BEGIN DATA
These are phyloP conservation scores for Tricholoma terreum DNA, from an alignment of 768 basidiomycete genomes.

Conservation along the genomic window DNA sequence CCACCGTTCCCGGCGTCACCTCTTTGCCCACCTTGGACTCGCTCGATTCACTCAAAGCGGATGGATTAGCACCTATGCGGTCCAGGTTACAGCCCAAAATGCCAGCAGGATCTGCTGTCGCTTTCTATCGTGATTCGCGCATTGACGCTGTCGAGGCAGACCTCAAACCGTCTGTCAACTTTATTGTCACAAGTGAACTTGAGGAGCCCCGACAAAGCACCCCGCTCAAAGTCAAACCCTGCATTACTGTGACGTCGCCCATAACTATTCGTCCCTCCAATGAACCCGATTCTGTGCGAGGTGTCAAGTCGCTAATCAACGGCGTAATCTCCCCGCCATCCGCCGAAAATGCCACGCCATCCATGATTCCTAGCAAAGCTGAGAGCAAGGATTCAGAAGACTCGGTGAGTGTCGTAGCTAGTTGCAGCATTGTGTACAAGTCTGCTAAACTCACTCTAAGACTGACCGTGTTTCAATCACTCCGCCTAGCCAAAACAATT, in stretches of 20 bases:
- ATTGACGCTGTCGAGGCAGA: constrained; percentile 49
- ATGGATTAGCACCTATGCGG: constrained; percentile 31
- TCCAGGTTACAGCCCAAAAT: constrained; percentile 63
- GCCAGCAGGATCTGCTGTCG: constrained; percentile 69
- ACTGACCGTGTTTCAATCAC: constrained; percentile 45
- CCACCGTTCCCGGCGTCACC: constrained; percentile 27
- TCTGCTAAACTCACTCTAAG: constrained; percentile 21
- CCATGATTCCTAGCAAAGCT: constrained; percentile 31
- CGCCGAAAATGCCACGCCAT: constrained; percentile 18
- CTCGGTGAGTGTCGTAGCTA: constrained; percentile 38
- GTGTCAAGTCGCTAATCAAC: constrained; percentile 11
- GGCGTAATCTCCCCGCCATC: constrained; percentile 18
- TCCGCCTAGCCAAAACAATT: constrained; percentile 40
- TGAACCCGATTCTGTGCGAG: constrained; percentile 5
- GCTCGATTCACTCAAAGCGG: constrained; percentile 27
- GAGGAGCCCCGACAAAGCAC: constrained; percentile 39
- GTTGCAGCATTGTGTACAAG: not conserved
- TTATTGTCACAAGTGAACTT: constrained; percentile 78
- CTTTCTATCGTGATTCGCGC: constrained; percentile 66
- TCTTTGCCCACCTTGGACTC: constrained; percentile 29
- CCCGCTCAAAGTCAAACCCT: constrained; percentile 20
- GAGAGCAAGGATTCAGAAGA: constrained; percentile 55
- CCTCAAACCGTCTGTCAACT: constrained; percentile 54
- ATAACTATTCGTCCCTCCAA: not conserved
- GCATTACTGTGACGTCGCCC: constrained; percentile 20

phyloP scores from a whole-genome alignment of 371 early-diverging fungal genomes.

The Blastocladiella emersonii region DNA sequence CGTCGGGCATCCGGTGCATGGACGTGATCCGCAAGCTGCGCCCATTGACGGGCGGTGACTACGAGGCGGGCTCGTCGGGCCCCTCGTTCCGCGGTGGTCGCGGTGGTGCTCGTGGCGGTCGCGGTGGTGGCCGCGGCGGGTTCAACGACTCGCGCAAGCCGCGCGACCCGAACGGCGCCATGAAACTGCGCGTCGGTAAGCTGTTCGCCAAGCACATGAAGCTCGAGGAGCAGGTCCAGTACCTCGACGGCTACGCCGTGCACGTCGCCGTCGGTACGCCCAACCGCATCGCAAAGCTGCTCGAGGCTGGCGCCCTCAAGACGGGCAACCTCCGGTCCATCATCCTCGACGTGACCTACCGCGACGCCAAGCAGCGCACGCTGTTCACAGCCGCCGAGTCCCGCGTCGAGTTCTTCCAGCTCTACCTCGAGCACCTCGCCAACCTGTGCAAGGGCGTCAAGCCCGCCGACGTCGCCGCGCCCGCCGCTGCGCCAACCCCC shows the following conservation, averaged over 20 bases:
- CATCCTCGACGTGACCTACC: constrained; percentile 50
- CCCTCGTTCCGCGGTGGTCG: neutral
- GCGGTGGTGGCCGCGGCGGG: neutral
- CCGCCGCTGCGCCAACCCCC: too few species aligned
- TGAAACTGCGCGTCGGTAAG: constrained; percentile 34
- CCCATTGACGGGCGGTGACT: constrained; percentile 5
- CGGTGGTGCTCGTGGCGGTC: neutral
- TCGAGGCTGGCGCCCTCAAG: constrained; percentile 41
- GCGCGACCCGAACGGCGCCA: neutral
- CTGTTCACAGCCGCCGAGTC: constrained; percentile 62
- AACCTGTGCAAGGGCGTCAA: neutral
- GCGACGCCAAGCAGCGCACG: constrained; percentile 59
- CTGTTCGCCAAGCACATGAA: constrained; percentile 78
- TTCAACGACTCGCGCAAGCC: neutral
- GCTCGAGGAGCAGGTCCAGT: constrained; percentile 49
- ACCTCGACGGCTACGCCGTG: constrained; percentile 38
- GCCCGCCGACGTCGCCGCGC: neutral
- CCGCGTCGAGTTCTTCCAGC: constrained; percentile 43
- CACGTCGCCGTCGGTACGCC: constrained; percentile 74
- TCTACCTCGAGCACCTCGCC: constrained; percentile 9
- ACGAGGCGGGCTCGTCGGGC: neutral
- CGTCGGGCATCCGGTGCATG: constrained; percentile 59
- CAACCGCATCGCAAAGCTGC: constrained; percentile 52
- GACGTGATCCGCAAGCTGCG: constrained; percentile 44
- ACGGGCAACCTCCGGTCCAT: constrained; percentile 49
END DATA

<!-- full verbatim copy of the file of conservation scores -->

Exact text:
These are phyloP conservation scores for Tricholoma terreum DNA, from an alignment of 768 basidiomycete genomes.

Conservation along the genomic window DNA sequence CCACCGTTCCCGGCGTCACCTCTTTGCCCACCTTGGACTCGCTCGATTCACTCAAAGCGGATGGATTAGCACCTATGCGGTCCAGGTTACAGCCCAAAATGCCAGCAGGATCTGCTGTCGCTTTCTATCGTGATTCGCGCATTGACGCTGTCGAGGCAGACCTCAAACCGTCTGTCAACTTTATTGTCACAAGTGAACTTGAGGAGCCCCGACAAAGCACCCCGCTCAAAGTCAAACCCTGCATTACTGTGACGTCGCCCATAACTATTCGTCCCTCCAATGAACCCGATTCTGTGCGAGGTGTCAAGTCGCTAATCAACGGCGTAATCTCCCCGCCATCCGCCGAAAATGCCACGCCATCCATGATTCCTAGCAAAGCTGAGAGCAAGGATTCAGAAGACTCGGTGAGTGTCGTAGCTAGTTGCAGCATTGTGTACAAGTCTGCTAAACTCACTCTAAGACTGACCGTGTTTCAATCACTCCGCCTAGCCAAAACAATT, in stretches of 20 bases:
- ATTGACGCTGTCGAGGCAGA: constrained; percentile 49
- ATGGATTAGCACCTATGCGG: constrained; percentile 31
- TCCAGGTTACAGCCCAAAAT: constrained; percentile 63
- GCCAGCAGGATCTGCTGTCG: constrained; percentile 69
- ACTGACCGTGTTTCAATCAC: constrained; percentile 45
- CCACCGTTCCCGGCGTCACC: constrained; percentile 27
- TCTGCTAAACTCACTCTAAG: constrained; percentile 21
- CCATGATTCCTAGCAAAGCT: constrained; percentile 31
- CGCCGAAAATGCCACGCCAT: constrained; percentile 18
- CTCGGTGAGTGTCGTAGCTA: constrained; percentile 38
- GTGTCAAGTCGCTAATCAAC: constrained; percentile 11
- GGCGTAATCTCCCCGCCATC: constrained; percentile 18
- TCCGCCTAGCCAAAACAATT: constrained; percentile 40
- TGAACCCGATTCTGTGCGAG: constrained; percentile 5
- GCTCGATTCACTCAAAGCGG: constrained; percentile 27
- GAGGAGCCCCGACAAAGCAC: constrained; percentile 39
- GTTGCAGCATTGTGTACAAG: not conserved
- TTATTGTCACAAGTGAACTT: constrained; percentile 78
- CTTTCTATCGTGATTCGCGC: constrained; percentile 66
- TCTTTGCCCACCTTGGACTC: constrained; percentile 29
- CCCGCTCAAAGTCAAACCCT: constrained; percentile 20
- GAGAGCAAGGATTCAGAAGA: constrained; percentile 55
- CCTCAAACCGTCTGTCAACT: constrained; percentile 54
- ATAACTATTCGTCCCTCCAA: not conserved
- GCATTACTGTGACGTCGCCC: constrained; percentile 20

phyloP scores from a whole-genome alignment of 371 early-diverging fungal genomes.

The Blastocladiella emersonii region DNA sequence CGTCGGGCATCCGGTGCATGGACGTGATCCGCAAGCTGCGCCCATTGACGGGCGGTGACTACGAGGCGGGCTCGTCGGGCCCCTCGTTCCGCGGTGGTCGCGGTGGTGCTCGTGGCGGTCGCGGTGGTGGCCGCGGCGGGTTCAACGACTCGCGCAAGCCGCGCGACCCGAACGGCGCCATGAAACTGCGCGTCGGTAAGCTGTTCGCCAAGCACATGAAGCTCGAGGAGCAGGTCCAGTACCTCGACGGCTACGCCGTGCACGTCGCCGTCGGTACGCCCAACCGCATCGCAAAGCTGCTCGAGGCTGGCGCCCTCAAGACGGGCAACCTCCGGTCCATCATCCTCGACGTGACCTACCGCGACGCCAAGCAGCGCACGCTGTTCACAGCCGCCGAGTCCCGCGTCGAGTTCTTCCAGCTCTACCTCGAGCACCTCGCCAACCTGTGCAAGGGCGTCAAGCCCGCCGACGTCGCCGCGCCCGCCGCTGCGCCAACCCCC shows the following conservation, averaged over 20 bases:
- CATCCTCGACGTGACCTACC: constrained; percentile 50
- CCCTCGTTCCGCGGTGGTCG: neutral
- GCGGTGGTGGCCGCGGCGGG: neutral
- CCGCCGCTGCGCCAACCCCC: too few species aligned
- TGAAACTGCGCGTCGGTAAG: constrained; percentile 34
- CCCATTGACGGGCGGTGACT: constrained; percentile 5
- CGGTGGTGCTCGTGGCGGTC: neutral
- TCGAGGCTGGCGCCCTCAAG: constrained; percentile 41
- GCGCGACCCGAACGGCGCCA: neutral
- CTGTTCACAGCCGCCGAGTC: constrained; percentile 62
- AACCTGTGCAAGGGCGTCAA: neutral
- GCGACGCCAAGCAGCGCACG: constrained; percentile 59
- CTGTTCGCCAAGCACATGAA: constrained; percentile 78
- TTCAACGACTCGCGCAAGCC: neutral
- GCTCGAGGAGCAGGTCCAGT: constrained; percentile 49
- ACCTCGACGGCTACGCCGTG: constrained; percentile 38
- GCCCGCCGACGTCGCCGCGC: neutral
- CCGCGTCGAGTTCTTCCAGC: constrained; percentile 43
- CACGTCGCCGTCGGTACGCC: constrained; percentile 74
- TCTACCTCGAGCACCTCGCC: constrained; percentile 9
- ACGAGGCGGGCTCGTCGGGC: neutral
- CGTCGGGCATCCGGTGCATG: constrained; percentile 59
- CAACCGCATCGCAAAGCTGC: constrained; percentile 52
- GACGTGATCCGCAAGCTGCG: constrained; percentile 44
- ACGGGCAACCTCCGGTCCAT: constrained; percentile 49